With the Olympics in full swing I guess we'll all be spending a fair amount of time in front of the TV eating takeaway pizza.You may not have given much thought to the ideal match but here’s what I suggest:
This is the perfect time of year for buying oranges and lemons but what effect do they have on the recipes you’re making? Quite a marked one, if truth be told. Lemons in particular have a high level of acidity which will make any wine you drink with them taste sweeter. If that’s counterbalanced in the recipe by sugar as in a lemon tart or lemon meringue pie, for example, the result is a dish that’s really quite hard to match.
I’ve been thinking quite a bit lately about ingredients that cause problems for wine and have come to the conclusion that lemon is one of the major culprits. Of course we add lemon to many things for a subtle lift - I’m talking about recipes where lemoniness (if there is such a word) is the essence of the dish.
To celebrate Chocolate Week here's one of my favourite recipes for a chocolate and cherry roulade which comes from my book An Appetite for Ale. Unusually it contains two different types of beer! You can obviously leave them out though a cherry beer is the perfect pairing with it.
If you haven't yet decided how to cook your Thanksgiving turkey try this fabulous Italian stuffing from ex-pat American food and wine writer Brian St Pierre.
Should it be wine or beer - or even a cocktail? Last year I asked the Twitter community what their favourite barbecue bevvy was and this is what they came up with . . .
I always think it’s misleading to describe pork as a ‘white meat’. Strictly that's accurate, I suppose, but ‘whiteness’ somehow seems to suggest lack of flavour. Although that’s still true of much mass-produced pork there’s far more rare breed pork around these days which has a great deal of character.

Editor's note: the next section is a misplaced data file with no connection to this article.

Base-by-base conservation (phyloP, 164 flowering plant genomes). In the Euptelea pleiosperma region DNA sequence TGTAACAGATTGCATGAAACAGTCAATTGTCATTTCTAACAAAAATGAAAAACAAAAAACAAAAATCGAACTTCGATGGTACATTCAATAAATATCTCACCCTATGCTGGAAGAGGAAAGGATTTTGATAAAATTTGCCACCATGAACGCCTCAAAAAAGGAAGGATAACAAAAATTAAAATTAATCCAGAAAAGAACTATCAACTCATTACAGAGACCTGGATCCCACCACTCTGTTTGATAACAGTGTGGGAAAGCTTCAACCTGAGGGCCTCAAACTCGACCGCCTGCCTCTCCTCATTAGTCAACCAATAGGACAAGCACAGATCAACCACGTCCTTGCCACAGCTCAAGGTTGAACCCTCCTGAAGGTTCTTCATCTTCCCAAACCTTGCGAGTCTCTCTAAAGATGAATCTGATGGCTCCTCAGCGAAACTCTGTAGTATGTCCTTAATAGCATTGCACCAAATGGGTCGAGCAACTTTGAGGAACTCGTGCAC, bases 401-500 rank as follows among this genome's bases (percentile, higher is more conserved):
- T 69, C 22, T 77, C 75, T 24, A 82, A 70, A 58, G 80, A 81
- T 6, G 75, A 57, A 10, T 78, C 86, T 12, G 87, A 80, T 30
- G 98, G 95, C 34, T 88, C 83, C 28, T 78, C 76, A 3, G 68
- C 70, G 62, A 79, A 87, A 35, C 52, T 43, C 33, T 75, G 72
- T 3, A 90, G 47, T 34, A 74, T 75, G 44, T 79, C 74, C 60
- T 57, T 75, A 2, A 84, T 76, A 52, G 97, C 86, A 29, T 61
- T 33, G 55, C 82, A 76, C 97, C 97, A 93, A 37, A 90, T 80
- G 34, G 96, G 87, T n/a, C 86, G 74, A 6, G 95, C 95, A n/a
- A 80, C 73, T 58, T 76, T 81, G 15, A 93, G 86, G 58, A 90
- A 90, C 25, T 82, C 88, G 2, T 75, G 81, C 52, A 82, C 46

And by paté I’m thinking of rough country patés and terrines like a paté de campagne rather than fish patés or vegetarian patés which I’ll tackle separately. The sort that you might take on a picnic or kick off a classically French meal - particularly on le quartorze juillet. Happy Bastille Day!
Artichokes have the reputation of being a wine-killer but as with most of these diktats the problem is over-played. True, artichokes can make even dry whites taste oddly sweet but that doesn’t account for the different ways in which they are cooked and how they are served.
Sunday marked not only the start of the Chinese New Year but the Vietnamese New Year celebrations too - known as Tet. As in China there are certain foods which are traditional to the occasion such as pickled vegetables and candied fruits, none of which are particularly wine-friendly but in general I find Vietnamese food, with its milder heat and fragrant herbal flavours easier to match than Thai (although I haven’t had such extensive experience of doing so).